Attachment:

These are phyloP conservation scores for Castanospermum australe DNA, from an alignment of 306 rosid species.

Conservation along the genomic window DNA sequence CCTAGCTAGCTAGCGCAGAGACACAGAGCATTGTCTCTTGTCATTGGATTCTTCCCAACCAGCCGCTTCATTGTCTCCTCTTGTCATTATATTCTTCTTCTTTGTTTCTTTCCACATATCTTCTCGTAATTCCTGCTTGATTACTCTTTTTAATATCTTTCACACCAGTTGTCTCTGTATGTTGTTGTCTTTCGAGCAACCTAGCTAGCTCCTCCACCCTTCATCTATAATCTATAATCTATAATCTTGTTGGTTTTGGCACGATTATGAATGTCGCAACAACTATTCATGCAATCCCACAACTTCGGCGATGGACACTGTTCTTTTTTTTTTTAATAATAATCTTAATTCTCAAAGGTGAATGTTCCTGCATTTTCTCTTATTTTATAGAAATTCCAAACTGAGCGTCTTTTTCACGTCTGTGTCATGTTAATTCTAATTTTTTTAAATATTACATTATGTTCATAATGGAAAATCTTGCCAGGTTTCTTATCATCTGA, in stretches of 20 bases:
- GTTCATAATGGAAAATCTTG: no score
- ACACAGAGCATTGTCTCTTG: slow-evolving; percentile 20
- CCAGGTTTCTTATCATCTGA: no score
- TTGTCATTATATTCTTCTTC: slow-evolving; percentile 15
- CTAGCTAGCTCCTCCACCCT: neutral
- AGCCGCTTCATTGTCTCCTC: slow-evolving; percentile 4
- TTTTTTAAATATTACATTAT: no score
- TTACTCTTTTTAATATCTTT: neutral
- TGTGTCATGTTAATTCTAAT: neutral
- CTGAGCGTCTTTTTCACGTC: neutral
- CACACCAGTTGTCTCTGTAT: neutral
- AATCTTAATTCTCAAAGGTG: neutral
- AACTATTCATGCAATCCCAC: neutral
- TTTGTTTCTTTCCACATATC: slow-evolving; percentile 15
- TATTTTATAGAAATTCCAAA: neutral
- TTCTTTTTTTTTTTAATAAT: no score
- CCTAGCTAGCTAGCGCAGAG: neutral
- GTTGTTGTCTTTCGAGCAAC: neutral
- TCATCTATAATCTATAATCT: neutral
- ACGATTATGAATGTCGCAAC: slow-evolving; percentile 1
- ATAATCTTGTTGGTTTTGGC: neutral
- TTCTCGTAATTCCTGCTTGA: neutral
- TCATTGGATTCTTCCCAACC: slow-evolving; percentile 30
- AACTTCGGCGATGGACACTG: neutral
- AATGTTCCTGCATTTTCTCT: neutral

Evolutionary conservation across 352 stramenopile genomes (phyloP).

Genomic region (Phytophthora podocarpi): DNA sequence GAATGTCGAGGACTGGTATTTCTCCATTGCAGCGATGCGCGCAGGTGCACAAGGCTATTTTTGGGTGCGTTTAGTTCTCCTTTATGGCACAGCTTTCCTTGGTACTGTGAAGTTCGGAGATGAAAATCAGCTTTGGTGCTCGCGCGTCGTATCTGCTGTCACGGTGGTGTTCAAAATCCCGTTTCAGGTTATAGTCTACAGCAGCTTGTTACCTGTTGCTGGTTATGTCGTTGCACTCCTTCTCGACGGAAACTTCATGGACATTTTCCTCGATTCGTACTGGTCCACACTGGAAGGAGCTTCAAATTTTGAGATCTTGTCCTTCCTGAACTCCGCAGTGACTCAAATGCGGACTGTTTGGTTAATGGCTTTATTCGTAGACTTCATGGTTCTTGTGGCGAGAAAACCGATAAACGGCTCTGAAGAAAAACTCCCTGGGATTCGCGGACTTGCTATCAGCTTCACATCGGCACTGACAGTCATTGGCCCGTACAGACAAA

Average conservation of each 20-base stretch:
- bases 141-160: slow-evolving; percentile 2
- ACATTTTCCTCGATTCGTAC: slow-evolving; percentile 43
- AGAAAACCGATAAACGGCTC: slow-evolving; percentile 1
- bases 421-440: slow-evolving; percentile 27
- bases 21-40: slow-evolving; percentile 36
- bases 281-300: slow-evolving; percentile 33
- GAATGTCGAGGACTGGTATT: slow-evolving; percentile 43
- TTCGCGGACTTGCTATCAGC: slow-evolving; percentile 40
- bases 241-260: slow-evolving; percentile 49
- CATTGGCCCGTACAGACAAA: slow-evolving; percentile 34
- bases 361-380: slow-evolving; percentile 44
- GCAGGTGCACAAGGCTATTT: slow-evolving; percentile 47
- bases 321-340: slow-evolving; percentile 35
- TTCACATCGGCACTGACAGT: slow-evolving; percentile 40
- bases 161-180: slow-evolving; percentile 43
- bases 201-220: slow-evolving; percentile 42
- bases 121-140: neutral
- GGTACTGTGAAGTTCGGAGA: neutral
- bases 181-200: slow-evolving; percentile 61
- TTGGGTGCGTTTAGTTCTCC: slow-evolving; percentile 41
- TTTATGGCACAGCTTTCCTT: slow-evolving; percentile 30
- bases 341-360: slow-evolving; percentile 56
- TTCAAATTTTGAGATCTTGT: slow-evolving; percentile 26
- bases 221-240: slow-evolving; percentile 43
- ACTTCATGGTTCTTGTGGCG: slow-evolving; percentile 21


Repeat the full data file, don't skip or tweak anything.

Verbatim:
These are phyloP conservation scores for Castanospermum australe DNA, from an alignment of 306 rosid species.

Conservation along the genomic window DNA sequence CCTAGCTAGCTAGCGCAGAGACACAGAGCATTGTCTCTTGTCATTGGATTCTTCCCAACCAGCCGCTTCATTGTCTCCTCTTGTCATTATATTCTTCTTCTTTGTTTCTTTCCACATATCTTCTCGTAATTCCTGCTTGATTACTCTTTTTAATATCTTTCACACCAGTTGTCTCTGTATGTTGTTGTCTTTCGAGCAACCTAGCTAGCTCCTCCACCCTTCATCTATAATCTATAATCTATAATCTTGTTGGTTTTGGCACGATTATGAATGTCGCAACAACTATTCATGCAATCCCACAACTTCGGCGATGGACACTGTTCTTTTTTTTTTTAATAATAATCTTAATTCTCAAAGGTGAATGTTCCTGCATTTTCTCTTATTTTATAGAAATTCCAAACTGAGCGTCTTTTTCACGTCTGTGTCATGTTAATTCTAATTTTTTTAAATATTACATTATGTTCATAATGGAAAATCTTGCCAGGTTTCTTATCATCTGA, in stretches of 20 bases:
- GTTCATAATGGAAAATCTTG: no score
- ACACAGAGCATTGTCTCTTG: slow-evolving; percentile 20
- CCAGGTTTCTTATCATCTGA: no score
- TTGTCATTATATTCTTCTTC: slow-evolving; percentile 15
- CTAGCTAGCTCCTCCACCCT: neutral
- AGCCGCTTCATTGTCTCCTC: slow-evolving; percentile 4
- TTTTTTAAATATTACATTAT: no score
- TTACTCTTTTTAATATCTTT: neutral
- TGTGTCATGTTAATTCTAAT: neutral
- CTGAGCGTCTTTTTCACGTC: neutral
- CACACCAGTTGTCTCTGTAT: neutral
- AATCTTAATTCTCAAAGGTG: neutral
- AACTATTCATGCAATCCCAC: neutral
- TTTGTTTCTTTCCACATATC: slow-evolving; percentile 15
- TATTTTATAGAAATTCCAAA: neutral
- TTCTTTTTTTTTTTAATAAT: no score
- CCTAGCTAGCTAGCGCAGAG: neutral
- GTTGTTGTCTTTCGAGCAAC: neutral
- TCATCTATAATCTATAATCT: neutral
- ACGATTATGAATGTCGCAAC: slow-evolving; percentile 1
- ATAATCTTGTTGGTTTTGGC: neutral
- TTCTCGTAATTCCTGCTTGA: neutral
- TCATTGGATTCTTCCCAACC: slow-evolving; percentile 30
- AACTTCGGCGATGGACACTG: neutral
- AATGTTCCTGCATTTTCTCT: neutral

Evolutionary conservation across 352 stramenopile genomes (phyloP).

Genomic region (Phytophthora podocarpi): DNA sequence GAATGTCGAGGACTGGTATTTCTCCATTGCAGCGATGCGCGCAGGTGCACAAGGCTATTTTTGGGTGCGTTTAGTTCTCCTTTATGGCACAGCTTTCCTTGGTACTGTGAAGTTCGGAGATGAAAATCAGCTTTGGTGCTCGCGCGTCGTATCTGCTGTCACGGTGGTGTTCAAAATCCCGTTTCAGGTTATAGTCTACAGCAGCTTGTTACCTGTTGCTGGTTATGTCGTTGCACTCCTTCTCGACGGAAACTTCATGGACATTTTCCTCGATTCGTACTGGTCCACACTGGAAGGAGCTTCAAATTTTGAGATCTTGTCCTTCCTGAACTCCGCAGTGACTCAAATGCGGACTGTTTGGTTAATGGCTTTATTCGTAGACTTCATGGTTCTTGTGGCGAGAAAACCGATAAACGGCTCTGAAGAAAAACTCCCTGGGATTCGCGGACTTGCTATCAGCTTCACATCGGCACTGACAGTCATTGGCCCGTACAGACAAA

Average conservation of each 20-base stretch:
- bases 141-160: slow-evolving; percentile 2
- ACATTTTCCTCGATTCGTAC: slow-evolving; percentile 43
- AGAAAACCGATAAACGGCTC: slow-evolving; percentile 1
- bases 421-440: slow-evolving; percentile 27
- bases 21-40: slow-evolving; percentile 36
- bases 281-300: slow-evolving; percentile 33
- GAATGTCGAGGACTGGTATT: slow-evolving; percentile 43
- TTCGCGGACTTGCTATCAGC: slow-evolving; percentile 40
- bases 241-260: slow-evolving; percentile 49
- CATTGGCCCGTACAGACAAA: slow-evolving; percentile 34
- bases 361-380: slow-evolving; percentile 44
- GCAGGTGCACAAGGCTATTT: slow-evolving; percentile 47
- bases 321-340: slow-evolving; percentile 35
- TTCACATCGGCACTGACAGT: slow-evolving; percentile 40
- bases 161-180: slow-evolving; percentile 43
- bases 201-220: slow-evolving; percentile 42
- bases 121-140: neutral
- GGTACTGTGAAGTTCGGAGA: neutral
- bases 181-200: slow-evolving; percentile 61
- TTGGGTGCGTTTAGTTCTCC: slow-evolving; percentile 41
- TTTATGGCACAGCTTTCCTT: slow-evolving; percentile 30
- bases 341-360: slow-evolving; percentile 56
- TTCAAATTTTGAGATCTTGT: slow-evolving; percentile 26
- bases 221-240: slow-evolving; percentile 43
- ACTTCATGGTTCTTGTGGCG: slow-evolving; percentile 21